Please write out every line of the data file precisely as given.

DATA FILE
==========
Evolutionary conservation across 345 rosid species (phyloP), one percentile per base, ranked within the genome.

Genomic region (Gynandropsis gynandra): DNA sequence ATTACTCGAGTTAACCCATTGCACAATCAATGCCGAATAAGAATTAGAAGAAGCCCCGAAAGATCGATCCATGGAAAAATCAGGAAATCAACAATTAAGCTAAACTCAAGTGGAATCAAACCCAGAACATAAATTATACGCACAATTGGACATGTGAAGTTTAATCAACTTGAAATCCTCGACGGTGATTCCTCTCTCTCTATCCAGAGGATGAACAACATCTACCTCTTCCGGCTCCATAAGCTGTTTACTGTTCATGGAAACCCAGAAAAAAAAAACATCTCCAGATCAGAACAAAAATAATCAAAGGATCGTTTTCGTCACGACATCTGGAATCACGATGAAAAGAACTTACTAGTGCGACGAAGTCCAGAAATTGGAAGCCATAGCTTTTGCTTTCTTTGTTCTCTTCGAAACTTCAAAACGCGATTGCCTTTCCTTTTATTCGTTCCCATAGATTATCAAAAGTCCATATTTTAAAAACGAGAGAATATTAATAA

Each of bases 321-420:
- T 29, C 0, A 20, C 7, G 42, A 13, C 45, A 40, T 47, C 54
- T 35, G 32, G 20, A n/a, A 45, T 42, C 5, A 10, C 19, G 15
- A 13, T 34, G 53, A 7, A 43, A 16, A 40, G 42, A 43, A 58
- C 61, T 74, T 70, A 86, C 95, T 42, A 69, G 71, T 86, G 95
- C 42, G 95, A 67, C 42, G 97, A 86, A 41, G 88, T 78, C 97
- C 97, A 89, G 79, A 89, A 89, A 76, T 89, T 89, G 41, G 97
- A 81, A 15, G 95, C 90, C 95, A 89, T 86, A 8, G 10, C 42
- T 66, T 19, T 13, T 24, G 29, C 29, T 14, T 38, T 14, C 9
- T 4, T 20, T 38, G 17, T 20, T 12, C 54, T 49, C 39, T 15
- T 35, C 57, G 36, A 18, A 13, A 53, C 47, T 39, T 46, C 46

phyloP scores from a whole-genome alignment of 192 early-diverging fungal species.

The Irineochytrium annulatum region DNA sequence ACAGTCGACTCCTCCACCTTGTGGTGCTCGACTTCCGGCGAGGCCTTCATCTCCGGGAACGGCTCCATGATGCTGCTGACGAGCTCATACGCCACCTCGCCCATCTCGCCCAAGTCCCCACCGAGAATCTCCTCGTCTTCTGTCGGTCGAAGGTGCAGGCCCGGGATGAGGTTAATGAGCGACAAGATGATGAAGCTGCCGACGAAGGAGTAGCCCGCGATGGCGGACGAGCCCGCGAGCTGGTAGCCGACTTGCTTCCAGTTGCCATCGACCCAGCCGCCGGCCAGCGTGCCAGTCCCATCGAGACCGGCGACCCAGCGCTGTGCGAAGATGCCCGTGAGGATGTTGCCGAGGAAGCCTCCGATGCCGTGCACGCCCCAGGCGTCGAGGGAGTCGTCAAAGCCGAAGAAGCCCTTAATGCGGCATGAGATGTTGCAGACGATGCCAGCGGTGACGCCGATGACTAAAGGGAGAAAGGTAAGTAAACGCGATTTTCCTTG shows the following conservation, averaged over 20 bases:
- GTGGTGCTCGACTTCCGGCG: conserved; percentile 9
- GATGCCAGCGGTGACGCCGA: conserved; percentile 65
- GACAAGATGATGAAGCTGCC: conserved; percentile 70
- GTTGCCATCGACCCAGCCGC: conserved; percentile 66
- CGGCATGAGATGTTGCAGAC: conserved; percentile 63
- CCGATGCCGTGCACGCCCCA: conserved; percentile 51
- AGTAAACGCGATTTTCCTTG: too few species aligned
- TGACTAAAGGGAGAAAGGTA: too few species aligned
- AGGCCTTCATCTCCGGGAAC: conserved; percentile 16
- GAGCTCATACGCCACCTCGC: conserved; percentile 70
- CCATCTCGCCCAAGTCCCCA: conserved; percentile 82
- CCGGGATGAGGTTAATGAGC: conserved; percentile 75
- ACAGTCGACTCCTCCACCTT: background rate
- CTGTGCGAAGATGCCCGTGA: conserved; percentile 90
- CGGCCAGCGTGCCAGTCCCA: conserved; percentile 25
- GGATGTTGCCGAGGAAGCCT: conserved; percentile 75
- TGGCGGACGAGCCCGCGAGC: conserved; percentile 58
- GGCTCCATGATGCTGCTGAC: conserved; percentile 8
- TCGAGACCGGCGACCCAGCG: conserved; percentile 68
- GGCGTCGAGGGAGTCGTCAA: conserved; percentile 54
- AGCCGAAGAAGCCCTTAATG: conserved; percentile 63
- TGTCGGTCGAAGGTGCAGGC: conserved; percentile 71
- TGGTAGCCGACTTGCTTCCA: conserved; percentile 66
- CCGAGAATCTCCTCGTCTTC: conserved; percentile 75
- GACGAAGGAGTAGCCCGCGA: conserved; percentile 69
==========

Evolutionary conservation across 345 rosid species (phyloP), one percentile per base, ranked within the genome.

Genomic region (Gynandropsis gynandra): DNA sequence ATTACTCGAGTTAACCCATTGCACAATCAATGCCGAATAAGAATTAGAAGAAGCCCCGAAAGATCGATCCATGGAAAAATCAGGAAATCAACAATTAAGCTAAACTCAAGTGGAATCAAACCCAGAACATAAATTATACGCACAATTGGACATGTGAAGTTTAATCAACTTGAAATCCTCGACGGTGATTCCTCTCTCTCTATCCAGAGGATGAACAACATCTACCTCTTCCGGCTCCATAAGCTGTTTACTGTTCATGGAAACCCAGAAAAAAAAAACATCTCCAGATCAGAACAAAAATAATCAAAGGATCGTTTTCGTCACGACATCTGGAATCACGATGAAAAGAACTTACTAGTGCGACGAAGTCCAGAAATTGGAAGCCATAGCTTTTGCTTTCTTTGTTCTCTTCGAAACTTCAAAACGCGATTGCCTTTCCTTTTATTCGTTCCCATAGATTATCAAAAGTCCATATTTTAAAAACGAGAGAATATTAATAA

Each of bases 321-420:
- T 29, C 0, A 20, C 7, G 42, A 13, C 45, A 40, T 47, C 54
- T 35, G 32, G 20, A n/a, A 45, T 42, C 5, A 10, C 19, G 15
- A 13, T 34, G 53, A 7, A 43, A 16, A 40, G 42, A 43, A 58
- C 61, T 74, T 70, A 86, C 95, T 42, A 69, G 71, T 86, G 95
- C 42, G 95, A 67, C 42, G 97, A 86, A 41, G 88, T 78, C 97
- C 97, A 89, G 79, A 89, A 89, A 76, T 89, T 89, G 41, G 97
- A 81, A 15, G 95, C 90, C 95, A 89, T 86, A 8, G 10, C 42
- T 66, T 19, T 13, T 24, G 29, C 29, T 14, T 38, T 14, C 9
- T 4, T 20, T 38, G 17, T 20, T 12, C 54, T 49, C 39, T 15
- T 35, C 57, G 36, A 18, A 13, A 53, C 47, T 39, T 46, C 46

phyloP scores from a whole-genome alignment of 192 early-diverging fungal species.

The Irineochytrium annulatum region DNA sequence ACAGTCGACTCCTCCACCTTGTGGTGCTCGACTTCCGGCGAGGCCTTCATCTCCGGGAACGGCTCCATGATGCTGCTGACGAGCTCATACGCCACCTCGCCCATCTCGCCCAAGTCCCCACCGAGAATCTCCTCGTCTTCTGTCGGTCGAAGGTGCAGGCCCGGGATGAGGTTAATGAGCGACAAGATGATGAAGCTGCCGACGAAGGAGTAGCCCGCGATGGCGGACGAGCCCGCGAGCTGGTAGCCGACTTGCTTCCAGTTGCCATCGACCCAGCCGCCGGCCAGCGTGCCAGTCCCATCGAGACCGGCGACCCAGCGCTGTGCGAAGATGCCCGTGAGGATGTTGCCGAGGAAGCCTCCGATGCCGTGCACGCCCCAGGCGTCGAGGGAGTCGTCAAAGCCGAAGAAGCCCTTAATGCGGCATGAGATGTTGCAGACGATGCCAGCGGTGACGCCGATGACTAAAGGGAGAAAGGTAAGTAAACGCGATTTTCCTTG shows the following conservation, averaged over 20 bases:
- GTGGTGCTCGACTTCCGGCG: conserved; percentile 9
- GATGCCAGCGGTGACGCCGA: conserved; percentile 65
- GACAAGATGATGAAGCTGCC: conserved; percentile 70
- GTTGCCATCGACCCAGCCGC: conserved; percentile 66
- CGGCATGAGATGTTGCAGAC: conserved; percentile 63
- CCGATGCCGTGCACGCCCCA: conserved; percentile 51
- AGTAAACGCGATTTTCCTTG: too few species aligned
- TGACTAAAGGGAGAAAGGTA: too few species aligned
- AGGCCTTCATCTCCGGGAAC: conserved; percentile 16
- GAGCTCATACGCCACCTCGC: conserved; percentile 70
- CCATCTCGCCCAAGTCCCCA: conserved; percentile 82
- CCGGGATGAGGTTAATGAGC: conserved; percentile 75
- ACAGTCGACTCCTCCACCTT: background rate
- CTGTGCGAAGATGCCCGTGA: conserved; percentile 90
- CGGCCAGCGTGCCAGTCCCA: conserved; percentile 25
- GGATGTTGCCGAGGAAGCCT: conserved; percentile 75
- TGGCGGACGAGCCCGCGAGC: conserved; percentile 58
- GGCTCCATGATGCTGCTGAC: conserved; percentile 8
- TCGAGACCGGCGACCCAGCG: conserved; percentile 68
- GGCGTCGAGGGAGTCGTCAA: conserved; percentile 54
- AGCCGAAGAAGCCCTTAATG: conserved; percentile 63
- TGTCGGTCGAAGGTGCAGGC: conserved; percentile 71
- TGGTAGCCGACTTGCTTCCA: conserved; percentile 66
- CCGAGAATCTCCTCGTCTTC: conserved; percentile 75
- GACGAAGGAGTAGCCCGCGA: conserved; percentile 69